Attention Turns to More Rapid Testing to Prevent the Donation of Infected Organs

A kidney recipient in a New York City hospital recently contracted HIV from the transplanted organ, which came from a living donor, according to the New York State Department of Health. Although an initial screening had been performed on the donor, he or she apparently had unsafe sex after the test but before donating the kidney. The Department of Health is now recommending that hospitals test donors for HIV, as well as the hepatitis C and B viruses, within 14 days of donating an organ.

"This unfortunate event, while quite rare, raises critical questions about the safety risks involved in organ transplantation, and specifically how and when donors are screened," says Lawrence Siebert, CEO of Chembio Diagnostics, a New York-based developer and manufacturer of rapid diagnostic tests for the growing point-of-care testing market. "The 14-day period recommended by New York State may not be good enough. We have a test that could screen for HIV and hepatitis on the very day an organ is donated."

Chembio has developed a patented, next-generation testing approach known as Dual Path Platform (DPP®) technology. The original focus for DPP® is rapid HIV testing, although it can be adapted to test for numerous infectious diseases, including influenza A/B and bird flu, as well as hepatitis B/C. These point-of-care assays are intended to significantly shorten the time to diagnosis and to lessen the costs of testing. They incorporate a range of features, including a good control of challenging sample types such as oral fluid, as well as an excellent capability for multiplexingthe ability to test for multiple diseases simultaneously. The Centers for Disease Control and Prevention (CDC) chose to implement a rapid influenza test created by Chembio because of its ability to test all at once for multiple strains.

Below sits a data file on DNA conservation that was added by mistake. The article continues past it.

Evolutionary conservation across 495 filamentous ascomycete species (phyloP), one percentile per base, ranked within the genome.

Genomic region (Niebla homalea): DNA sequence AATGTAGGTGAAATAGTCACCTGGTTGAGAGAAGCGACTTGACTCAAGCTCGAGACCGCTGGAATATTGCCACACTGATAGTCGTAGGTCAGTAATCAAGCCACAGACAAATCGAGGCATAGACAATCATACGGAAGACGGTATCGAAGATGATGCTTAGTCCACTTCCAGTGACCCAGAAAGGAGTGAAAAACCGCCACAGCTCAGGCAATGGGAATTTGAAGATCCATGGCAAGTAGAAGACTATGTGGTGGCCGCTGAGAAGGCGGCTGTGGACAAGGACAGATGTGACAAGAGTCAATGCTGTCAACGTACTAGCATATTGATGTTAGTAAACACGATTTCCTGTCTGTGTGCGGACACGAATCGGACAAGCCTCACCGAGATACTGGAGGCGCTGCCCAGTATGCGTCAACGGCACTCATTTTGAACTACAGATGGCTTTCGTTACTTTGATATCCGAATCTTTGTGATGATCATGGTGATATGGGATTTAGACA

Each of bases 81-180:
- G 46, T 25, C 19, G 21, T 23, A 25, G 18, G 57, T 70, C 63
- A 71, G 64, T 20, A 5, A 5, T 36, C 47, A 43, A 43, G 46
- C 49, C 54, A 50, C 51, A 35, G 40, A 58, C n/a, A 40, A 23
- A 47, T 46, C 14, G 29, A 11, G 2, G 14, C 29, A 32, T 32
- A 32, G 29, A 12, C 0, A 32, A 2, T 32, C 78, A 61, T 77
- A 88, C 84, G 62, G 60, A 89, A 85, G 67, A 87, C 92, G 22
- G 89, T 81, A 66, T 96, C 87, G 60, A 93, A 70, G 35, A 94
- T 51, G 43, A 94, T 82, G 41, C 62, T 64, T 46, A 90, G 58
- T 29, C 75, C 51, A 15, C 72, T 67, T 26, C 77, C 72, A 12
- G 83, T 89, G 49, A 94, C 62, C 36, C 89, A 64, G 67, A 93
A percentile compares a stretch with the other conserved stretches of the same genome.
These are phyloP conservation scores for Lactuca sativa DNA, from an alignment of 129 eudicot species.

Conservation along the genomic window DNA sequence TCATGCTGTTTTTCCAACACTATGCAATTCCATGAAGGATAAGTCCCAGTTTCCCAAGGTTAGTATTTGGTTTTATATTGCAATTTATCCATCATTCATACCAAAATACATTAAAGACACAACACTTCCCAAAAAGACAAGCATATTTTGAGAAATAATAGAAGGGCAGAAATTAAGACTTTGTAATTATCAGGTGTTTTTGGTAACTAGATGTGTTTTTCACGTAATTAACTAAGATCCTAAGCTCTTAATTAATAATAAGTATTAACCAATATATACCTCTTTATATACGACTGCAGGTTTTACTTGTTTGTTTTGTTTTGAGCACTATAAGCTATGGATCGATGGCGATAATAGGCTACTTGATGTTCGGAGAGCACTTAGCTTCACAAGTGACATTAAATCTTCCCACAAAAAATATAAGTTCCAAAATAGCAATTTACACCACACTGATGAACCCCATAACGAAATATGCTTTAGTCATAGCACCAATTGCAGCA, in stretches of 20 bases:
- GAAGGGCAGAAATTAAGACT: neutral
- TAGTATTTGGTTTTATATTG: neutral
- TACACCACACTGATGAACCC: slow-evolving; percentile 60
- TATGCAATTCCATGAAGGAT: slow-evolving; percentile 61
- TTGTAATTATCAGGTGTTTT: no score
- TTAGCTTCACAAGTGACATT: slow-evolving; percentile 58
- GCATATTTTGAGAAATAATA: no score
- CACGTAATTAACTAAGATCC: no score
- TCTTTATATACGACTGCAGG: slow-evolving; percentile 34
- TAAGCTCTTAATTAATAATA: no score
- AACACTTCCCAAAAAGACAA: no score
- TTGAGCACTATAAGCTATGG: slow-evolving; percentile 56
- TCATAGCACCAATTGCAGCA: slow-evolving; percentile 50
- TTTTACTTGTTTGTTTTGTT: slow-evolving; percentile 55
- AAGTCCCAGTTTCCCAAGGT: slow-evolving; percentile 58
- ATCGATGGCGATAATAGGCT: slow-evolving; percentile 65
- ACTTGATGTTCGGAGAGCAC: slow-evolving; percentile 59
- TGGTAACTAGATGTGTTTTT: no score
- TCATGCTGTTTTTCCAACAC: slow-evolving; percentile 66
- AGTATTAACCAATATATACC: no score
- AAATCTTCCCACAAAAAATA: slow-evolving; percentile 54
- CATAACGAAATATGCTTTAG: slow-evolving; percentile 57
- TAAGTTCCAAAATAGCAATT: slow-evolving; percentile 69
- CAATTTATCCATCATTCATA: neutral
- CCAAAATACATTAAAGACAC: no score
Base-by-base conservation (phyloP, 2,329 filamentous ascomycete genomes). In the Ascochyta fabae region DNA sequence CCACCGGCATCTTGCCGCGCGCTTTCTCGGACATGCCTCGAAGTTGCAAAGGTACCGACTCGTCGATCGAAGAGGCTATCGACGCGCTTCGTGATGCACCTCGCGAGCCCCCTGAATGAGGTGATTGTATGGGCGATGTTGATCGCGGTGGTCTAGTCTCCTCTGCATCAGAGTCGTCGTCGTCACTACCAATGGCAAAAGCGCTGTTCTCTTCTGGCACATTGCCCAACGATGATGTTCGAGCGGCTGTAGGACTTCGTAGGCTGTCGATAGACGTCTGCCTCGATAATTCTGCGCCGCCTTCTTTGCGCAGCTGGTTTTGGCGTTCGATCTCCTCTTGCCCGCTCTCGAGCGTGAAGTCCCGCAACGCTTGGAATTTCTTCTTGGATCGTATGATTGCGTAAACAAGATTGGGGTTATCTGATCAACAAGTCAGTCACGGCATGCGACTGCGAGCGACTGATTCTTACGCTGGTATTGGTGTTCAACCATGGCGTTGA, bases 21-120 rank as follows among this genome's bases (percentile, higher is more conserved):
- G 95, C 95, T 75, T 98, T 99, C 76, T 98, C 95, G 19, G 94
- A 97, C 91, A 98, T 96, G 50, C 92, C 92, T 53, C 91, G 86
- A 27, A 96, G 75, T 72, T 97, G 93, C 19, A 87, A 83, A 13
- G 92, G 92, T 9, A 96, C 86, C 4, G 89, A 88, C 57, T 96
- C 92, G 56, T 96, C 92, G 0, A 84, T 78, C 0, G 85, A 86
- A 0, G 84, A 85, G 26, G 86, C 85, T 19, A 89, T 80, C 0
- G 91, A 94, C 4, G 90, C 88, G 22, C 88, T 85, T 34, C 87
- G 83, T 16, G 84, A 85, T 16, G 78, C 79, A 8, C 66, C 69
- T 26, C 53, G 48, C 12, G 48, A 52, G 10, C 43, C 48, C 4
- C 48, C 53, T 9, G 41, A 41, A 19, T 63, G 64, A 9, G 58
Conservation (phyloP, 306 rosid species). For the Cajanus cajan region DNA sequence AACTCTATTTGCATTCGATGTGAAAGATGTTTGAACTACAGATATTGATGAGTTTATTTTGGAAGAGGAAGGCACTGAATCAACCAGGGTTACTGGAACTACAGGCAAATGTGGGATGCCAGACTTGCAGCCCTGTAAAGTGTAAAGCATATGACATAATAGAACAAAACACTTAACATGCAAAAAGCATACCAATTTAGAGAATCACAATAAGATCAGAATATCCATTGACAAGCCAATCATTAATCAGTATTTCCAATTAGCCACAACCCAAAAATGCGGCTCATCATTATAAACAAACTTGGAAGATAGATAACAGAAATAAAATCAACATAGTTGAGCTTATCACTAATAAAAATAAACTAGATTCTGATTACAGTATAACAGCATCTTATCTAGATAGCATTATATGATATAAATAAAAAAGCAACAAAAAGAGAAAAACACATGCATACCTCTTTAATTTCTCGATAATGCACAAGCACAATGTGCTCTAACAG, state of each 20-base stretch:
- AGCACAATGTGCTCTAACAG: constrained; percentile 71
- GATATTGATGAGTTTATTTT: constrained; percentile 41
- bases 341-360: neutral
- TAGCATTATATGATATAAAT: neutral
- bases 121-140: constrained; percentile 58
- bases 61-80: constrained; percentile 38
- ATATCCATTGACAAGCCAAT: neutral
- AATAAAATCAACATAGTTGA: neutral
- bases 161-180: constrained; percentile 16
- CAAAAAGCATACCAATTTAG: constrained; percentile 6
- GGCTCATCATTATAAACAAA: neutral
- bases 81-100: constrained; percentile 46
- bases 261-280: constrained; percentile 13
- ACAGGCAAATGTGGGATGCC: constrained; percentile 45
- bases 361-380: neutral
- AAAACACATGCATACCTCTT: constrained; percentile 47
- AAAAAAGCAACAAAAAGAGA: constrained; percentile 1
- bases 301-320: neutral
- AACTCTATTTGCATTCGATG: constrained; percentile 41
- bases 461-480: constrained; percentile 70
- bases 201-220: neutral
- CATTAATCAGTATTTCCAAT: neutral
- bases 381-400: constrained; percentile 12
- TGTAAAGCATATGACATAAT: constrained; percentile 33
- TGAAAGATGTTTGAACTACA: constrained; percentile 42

"Our DPP® assays can incorporate a cassette with up to five test lines on it, each of which is capable of confirming the presence of a specific condition at the same time," Siebert says. "In a mere 15 minutes, with just one blood sample or oral fluid sample, we can determine to a very high degree of accuracy whether an organ donor is HIV-positive and whether he or she has HEP B/C. If performed immediately before an organ donation, this test would considerably lessen the chances of an infected organ being transplanted into a patient, and could deliver a result within minutes."

A new generation of rapid point-of-care tests for HIV and HEP B/Csuch as those being developed by Chembiocould help ensure that donated organs are healthy, and that unfortunate incidents like the one reported in New York City do not reoccur.